It’s worth noting that the average consumer probably thinks about privacy in a different context than legislators. The typical person is more likely to be worried about privacy as it relates to personal health and safety, employment, and childcare, rather than whether companies follow the rules for processing and selling their personal data. But because the right to privacy is relatively new in the U.S., the real-world impacts and benefits to consumers are difficult to gauge. The aforementioned average consumer is still more likely to be interested in a targeted advertisement for something they merely spoke about previously, than they are about privacy legislation. In fact, in one survey of 2,000 U.S. consumers, 81% said they are willing to share personal information in exchange for more personalized services.
Among businesses, organizations are clamoring for guidance on data privacy. Privacy regulations and compliance obligations have driven the need and processes to protect data, of course. But more recently, the principle of accountability has become prominent in global privacy law, policies, and practices, according to a report by Cisco. Accountability requires that the business itself be responsible for implementing appropriate privacy and data protection safeguards. One reason why accountability is gaining traction is that it can yield significant business advantages; 70% of respondents to the Cisco survey said their privacy initiatives have yielded business benefits such as competitive advantages and agility.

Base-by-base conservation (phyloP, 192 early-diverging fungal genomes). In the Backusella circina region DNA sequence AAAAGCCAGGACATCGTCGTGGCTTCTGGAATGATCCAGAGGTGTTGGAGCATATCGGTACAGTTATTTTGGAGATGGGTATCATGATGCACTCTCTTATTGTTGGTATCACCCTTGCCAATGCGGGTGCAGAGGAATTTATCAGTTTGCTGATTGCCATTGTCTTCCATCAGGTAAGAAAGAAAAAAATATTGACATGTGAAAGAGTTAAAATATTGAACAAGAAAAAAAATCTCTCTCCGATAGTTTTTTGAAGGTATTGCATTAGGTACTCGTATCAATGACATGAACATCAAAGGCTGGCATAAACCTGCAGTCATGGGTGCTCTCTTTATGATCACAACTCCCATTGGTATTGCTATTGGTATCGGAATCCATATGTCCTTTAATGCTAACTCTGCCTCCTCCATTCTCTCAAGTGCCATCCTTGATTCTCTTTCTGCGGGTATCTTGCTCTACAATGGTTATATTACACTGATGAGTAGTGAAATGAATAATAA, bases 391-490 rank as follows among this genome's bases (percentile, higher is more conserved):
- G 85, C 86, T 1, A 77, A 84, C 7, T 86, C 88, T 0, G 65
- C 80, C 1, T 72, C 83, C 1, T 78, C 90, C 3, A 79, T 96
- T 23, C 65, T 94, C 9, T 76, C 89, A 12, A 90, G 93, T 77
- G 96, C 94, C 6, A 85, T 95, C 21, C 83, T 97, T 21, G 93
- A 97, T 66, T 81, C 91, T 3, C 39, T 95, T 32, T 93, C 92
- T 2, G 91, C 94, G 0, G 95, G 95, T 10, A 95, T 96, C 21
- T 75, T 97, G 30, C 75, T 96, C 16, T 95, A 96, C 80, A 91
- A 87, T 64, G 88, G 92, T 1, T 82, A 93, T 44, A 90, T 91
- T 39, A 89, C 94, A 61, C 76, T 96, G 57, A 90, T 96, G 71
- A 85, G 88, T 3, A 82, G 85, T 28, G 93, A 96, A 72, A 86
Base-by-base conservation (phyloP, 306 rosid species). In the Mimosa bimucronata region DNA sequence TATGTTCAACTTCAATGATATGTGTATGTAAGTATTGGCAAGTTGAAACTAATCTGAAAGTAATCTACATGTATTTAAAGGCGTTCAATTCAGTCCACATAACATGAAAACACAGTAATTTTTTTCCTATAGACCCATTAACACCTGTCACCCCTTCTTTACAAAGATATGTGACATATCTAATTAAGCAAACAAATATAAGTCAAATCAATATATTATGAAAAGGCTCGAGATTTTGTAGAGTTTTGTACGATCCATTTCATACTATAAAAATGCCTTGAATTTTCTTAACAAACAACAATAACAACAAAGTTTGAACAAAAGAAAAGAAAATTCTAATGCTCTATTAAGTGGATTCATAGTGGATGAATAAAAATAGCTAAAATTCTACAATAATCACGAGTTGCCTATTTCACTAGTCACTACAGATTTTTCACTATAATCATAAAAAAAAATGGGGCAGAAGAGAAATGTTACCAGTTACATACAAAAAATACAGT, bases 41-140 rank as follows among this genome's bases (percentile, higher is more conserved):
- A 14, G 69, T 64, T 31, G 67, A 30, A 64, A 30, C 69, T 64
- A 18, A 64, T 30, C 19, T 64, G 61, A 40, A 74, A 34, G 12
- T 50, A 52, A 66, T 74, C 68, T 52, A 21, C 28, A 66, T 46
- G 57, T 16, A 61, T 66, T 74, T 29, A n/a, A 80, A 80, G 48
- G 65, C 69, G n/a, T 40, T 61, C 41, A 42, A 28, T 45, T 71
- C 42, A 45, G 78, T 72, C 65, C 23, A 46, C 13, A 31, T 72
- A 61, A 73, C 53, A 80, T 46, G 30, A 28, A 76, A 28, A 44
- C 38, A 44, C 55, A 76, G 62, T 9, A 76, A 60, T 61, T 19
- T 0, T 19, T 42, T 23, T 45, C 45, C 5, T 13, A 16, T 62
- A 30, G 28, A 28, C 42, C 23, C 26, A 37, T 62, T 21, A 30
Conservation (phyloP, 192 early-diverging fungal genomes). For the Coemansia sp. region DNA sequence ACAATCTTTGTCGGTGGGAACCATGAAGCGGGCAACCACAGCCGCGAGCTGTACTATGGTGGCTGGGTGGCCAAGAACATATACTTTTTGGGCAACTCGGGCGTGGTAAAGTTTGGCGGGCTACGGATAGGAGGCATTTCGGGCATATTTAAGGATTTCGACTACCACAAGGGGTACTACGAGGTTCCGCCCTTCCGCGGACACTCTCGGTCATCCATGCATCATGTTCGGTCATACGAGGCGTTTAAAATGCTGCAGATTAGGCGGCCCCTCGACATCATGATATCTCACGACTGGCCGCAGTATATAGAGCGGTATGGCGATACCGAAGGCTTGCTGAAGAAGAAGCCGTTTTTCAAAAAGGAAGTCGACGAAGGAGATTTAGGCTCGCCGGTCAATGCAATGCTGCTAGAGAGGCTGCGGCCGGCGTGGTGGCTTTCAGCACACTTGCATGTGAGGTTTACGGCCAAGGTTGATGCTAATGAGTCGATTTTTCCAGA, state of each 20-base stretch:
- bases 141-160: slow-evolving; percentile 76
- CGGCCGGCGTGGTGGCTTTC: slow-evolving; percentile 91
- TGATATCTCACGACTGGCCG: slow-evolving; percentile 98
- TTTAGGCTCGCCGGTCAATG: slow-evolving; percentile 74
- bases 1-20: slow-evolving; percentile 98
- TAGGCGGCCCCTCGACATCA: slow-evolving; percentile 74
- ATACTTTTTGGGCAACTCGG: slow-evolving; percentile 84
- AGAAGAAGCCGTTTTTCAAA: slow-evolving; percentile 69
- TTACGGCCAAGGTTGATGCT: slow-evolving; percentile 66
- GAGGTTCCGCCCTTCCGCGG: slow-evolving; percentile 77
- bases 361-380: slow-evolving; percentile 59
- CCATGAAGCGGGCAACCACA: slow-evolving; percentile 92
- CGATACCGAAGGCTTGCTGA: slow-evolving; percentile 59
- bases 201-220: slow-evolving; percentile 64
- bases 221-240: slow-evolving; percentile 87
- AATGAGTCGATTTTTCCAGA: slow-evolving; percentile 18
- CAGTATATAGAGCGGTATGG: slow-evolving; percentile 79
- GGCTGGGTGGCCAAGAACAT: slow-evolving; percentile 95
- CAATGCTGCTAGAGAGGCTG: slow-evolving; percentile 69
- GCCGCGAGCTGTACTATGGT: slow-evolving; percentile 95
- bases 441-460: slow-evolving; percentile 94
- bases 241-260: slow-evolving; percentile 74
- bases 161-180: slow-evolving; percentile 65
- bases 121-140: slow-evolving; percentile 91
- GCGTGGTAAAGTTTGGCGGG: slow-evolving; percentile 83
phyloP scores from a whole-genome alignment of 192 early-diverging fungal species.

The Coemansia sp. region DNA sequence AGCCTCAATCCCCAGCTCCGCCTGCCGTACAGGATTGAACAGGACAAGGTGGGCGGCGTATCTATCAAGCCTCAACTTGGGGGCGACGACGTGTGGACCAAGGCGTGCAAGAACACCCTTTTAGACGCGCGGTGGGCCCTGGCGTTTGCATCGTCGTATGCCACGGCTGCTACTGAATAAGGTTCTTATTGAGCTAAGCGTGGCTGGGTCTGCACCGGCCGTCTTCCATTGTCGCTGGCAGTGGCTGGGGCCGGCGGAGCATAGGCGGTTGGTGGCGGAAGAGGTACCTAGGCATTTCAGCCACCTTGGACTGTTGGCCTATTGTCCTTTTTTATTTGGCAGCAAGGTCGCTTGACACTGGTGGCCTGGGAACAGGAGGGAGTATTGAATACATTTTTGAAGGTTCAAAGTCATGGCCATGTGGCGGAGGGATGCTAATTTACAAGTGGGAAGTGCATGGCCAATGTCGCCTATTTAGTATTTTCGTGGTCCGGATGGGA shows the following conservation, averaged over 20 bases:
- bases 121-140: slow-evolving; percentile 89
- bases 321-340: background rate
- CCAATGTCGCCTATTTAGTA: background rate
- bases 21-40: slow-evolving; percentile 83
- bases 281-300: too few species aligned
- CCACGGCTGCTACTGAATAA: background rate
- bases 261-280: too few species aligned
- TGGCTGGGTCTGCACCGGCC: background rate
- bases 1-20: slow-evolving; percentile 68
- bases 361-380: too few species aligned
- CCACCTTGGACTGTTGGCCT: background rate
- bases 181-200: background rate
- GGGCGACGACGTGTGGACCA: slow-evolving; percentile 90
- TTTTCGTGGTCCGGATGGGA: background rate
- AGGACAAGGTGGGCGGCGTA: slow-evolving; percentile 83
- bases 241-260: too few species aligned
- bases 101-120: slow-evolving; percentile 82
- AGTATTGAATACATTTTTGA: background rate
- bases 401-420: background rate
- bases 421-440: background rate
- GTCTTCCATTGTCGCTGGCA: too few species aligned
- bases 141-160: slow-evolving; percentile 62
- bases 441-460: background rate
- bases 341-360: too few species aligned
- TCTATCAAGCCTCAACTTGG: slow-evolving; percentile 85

The future of data privacy legislation is uncertain, but some basic elements can be deduced. Accordingly, businesses that are currently required to comply with proposed state legislative efforts should start a compliance initiative now to stay ahead of the game. Tactically, companies should:
- Consider the applicability of existing guidelines for data protection, processing, and sales as the foundation for compliance for proposed legislation.
- Consider establishing a privacy compliance mechanism to assess and manage privacy impacts to business. The criticality of data privacy should be further elevated as new bills are introduced.
- Begin taking inventory of data being collected, used, retained, and shared within the company, as well as with third parties. This will give a jump-start to the roadmap to minimize risks.
Subject matter expertise
CISA, CRISC, CGEIT, PMP, CDPSE, Principal, Global Leader, Cybersecurity, Technology Risk, and Privacy